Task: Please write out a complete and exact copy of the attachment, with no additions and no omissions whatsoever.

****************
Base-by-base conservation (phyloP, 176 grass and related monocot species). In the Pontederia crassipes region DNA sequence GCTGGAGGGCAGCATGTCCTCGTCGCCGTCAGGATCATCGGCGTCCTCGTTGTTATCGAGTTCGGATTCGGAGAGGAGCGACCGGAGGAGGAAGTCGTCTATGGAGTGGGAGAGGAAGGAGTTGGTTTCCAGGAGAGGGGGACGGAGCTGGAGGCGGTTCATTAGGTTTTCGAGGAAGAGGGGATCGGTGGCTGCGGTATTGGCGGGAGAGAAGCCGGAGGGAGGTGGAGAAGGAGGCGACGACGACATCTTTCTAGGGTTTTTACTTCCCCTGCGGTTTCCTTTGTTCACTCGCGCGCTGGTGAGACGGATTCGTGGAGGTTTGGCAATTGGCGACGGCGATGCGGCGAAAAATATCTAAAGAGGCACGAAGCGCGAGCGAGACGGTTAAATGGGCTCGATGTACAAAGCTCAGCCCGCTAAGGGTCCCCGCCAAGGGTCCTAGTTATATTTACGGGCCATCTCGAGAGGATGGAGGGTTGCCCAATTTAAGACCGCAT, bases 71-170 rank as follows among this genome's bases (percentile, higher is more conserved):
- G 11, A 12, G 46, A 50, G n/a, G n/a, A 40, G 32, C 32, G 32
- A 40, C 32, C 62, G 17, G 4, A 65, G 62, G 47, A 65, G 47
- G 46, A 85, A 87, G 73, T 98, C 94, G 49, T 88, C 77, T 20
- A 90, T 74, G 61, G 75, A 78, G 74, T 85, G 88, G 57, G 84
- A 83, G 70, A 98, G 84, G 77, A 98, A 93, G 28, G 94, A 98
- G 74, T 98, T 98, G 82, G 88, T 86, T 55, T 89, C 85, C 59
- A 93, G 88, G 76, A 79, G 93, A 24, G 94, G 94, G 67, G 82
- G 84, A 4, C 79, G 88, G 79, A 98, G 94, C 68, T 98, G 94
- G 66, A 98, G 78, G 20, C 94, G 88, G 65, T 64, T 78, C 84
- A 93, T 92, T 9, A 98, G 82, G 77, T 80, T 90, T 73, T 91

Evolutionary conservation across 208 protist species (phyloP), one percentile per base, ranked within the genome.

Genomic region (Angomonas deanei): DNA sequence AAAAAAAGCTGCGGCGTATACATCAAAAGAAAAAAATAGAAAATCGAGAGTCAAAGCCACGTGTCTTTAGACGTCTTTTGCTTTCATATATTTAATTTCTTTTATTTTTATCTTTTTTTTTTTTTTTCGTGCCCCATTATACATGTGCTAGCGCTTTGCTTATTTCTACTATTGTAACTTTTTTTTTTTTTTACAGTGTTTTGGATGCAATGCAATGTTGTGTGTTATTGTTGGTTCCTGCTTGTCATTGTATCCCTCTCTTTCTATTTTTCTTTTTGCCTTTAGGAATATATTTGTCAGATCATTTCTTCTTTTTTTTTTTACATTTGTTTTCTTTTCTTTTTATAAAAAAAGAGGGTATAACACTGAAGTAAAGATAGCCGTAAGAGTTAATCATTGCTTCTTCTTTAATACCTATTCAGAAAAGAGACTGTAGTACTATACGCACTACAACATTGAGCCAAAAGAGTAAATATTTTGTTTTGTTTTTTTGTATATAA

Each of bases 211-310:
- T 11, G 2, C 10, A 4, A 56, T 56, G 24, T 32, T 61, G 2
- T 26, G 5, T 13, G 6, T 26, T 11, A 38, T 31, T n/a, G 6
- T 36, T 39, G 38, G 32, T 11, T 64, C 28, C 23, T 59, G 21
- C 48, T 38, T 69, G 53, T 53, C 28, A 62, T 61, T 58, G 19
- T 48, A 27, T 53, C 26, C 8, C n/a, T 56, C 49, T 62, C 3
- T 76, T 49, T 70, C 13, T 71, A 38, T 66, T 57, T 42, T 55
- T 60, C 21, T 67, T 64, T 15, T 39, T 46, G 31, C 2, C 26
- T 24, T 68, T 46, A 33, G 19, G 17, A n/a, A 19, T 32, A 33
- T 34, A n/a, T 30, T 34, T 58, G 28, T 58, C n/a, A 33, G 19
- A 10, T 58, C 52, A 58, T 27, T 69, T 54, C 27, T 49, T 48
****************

Base-by-base conservation (phyloP, 176 grass and related monocot species). In the Pontederia crassipes region DNA sequence GCTGGAGGGCAGCATGTCCTCGTCGCCGTCAGGATCATCGGCGTCCTCGTTGTTATCGAGTTCGGATTCGGAGAGGAGCGACCGGAGGAGGAAGTCGTCTATGGAGTGGGAGAGGAAGGAGTTGGTTTCCAGGAGAGGGGGACGGAGCTGGAGGCGGTTCATTAGGTTTTCGAGGAAGAGGGGATCGGTGGCTGCGGTATTGGCGGGAGAGAAGCCGGAGGGAGGTGGAGAAGGAGGCGACGACGACATCTTTCTAGGGTTTTTACTTCCCCTGCGGTTTCCTTTGTTCACTCGCGCGCTGGTGAGACGGATTCGTGGAGGTTTGGCAATTGGCGACGGCGATGCGGCGAAAAATATCTAAAGAGGCACGAAGCGCGAGCGAGACGGTTAAATGGGCTCGATGTACAAAGCTCAGCCCGCTAAGGGTCCCCGCCAAGGGTCCTAGTTATATTTACGGGCCATCTCGAGAGGATGGAGGGTTGCCCAATTTAAGACCGCAT, bases 71-170 rank as follows among this genome's bases (percentile, higher is more conserved):
- G 11, A 12, G 46, A 50, G n/a, G n/a, A 40, G 32, C 32, G 32
- A 40, C 32, C 62, G 17, G 4, A 65, G 62, G 47, A 65, G 47
- G 46, A 85, A 87, G 73, T 98, C 94, G 49, T 88, C 77, T 20
- A 90, T 74, G 61, G 75, A 78, G 74, T 85, G 88, G 57, G 84
- A 83, G 70, A 98, G 84, G 77, A 98, A 93, G 28, G 94, A 98
- G 74, T 98, T 98, G 82, G 88, T 86, T 55, T 89, C 85, C 59
- A 93, G 88, G 76, A 79, G 93, A 24, G 94, G 94, G 67, G 82
- G 84, A 4, C 79, G 88, G 79, A 98, G 94, C 68, T 98, G 94
- G 66, A 98, G 78, G 20, C 94, G 88, G 65, T 64, T 78, C 84
- A 93, T 92, T 9, A 98, G 82, G 77, T 80, T 90, T 73, T 91

Evolutionary conservation across 208 protist species (phyloP), one percentile per base, ranked within the genome.

Genomic region (Angomonas deanei): DNA sequence AAAAAAAGCTGCGGCGTATACATCAAAAGAAAAAAATAGAAAATCGAGAGTCAAAGCCACGTGTCTTTAGACGTCTTTTGCTTTCATATATTTAATTTCTTTTATTTTTATCTTTTTTTTTTTTTTTCGTGCCCCATTATACATGTGCTAGCGCTTTGCTTATTTCTACTATTGTAACTTTTTTTTTTTTTTACAGTGTTTTGGATGCAATGCAATGTTGTGTGTTATTGTTGGTTCCTGCTTGTCATTGTATCCCTCTCTTTCTATTTTTCTTTTTGCCTTTAGGAATATATTTGTCAGATCATTTCTTCTTTTTTTTTTTACATTTGTTTTCTTTTCTTTTTATAAAAAAAGAGGGTATAACACTGAAGTAAAGATAGCCGTAAGAGTTAATCATTGCTTCTTCTTTAATACCTATTCAGAAAAGAGACTGTAGTACTATACGCACTACAACATTGAGCCAAAAGAGTAAATATTTTGTTTTGTTTTTTTGTATATAA

Each of bases 211-310:
- T 11, G 2, C 10, A 4, A 56, T 56, G 24, T 32, T 61, G 2
- T 26, G 5, T 13, G 6, T 26, T 11, A 38, T 31, T n/a, G 6
- T 36, T 39, G 38, G 32, T 11, T 64, C 28, C 23, T 59, G 21
- C 48, T 38, T 69, G 53, T 53, C 28, A 62, T 61, T 58, G 19
- T 48, A 27, T 53, C 26, C 8, C n/a, T 56, C 49, T 62, C 3
- T 76, T 49, T 70, C 13, T 71, A 38, T 66, T 57, T 42, T 55
- T 60, C 21, T 67, T 64, T 15, T 39, T 46, G 31, C 2, C 26
- T 24, T 68, T 46, A 33, G 19, G 17, A n/a, A 19, T 32, A 33
- T 34, A n/a, T 30, T 34, T 58, G 28, T 58, C n/a, A 33, G 19
- A 10, T 58, C 52, A 58, T 27, T 69, T 54, C 27, T 49, T 48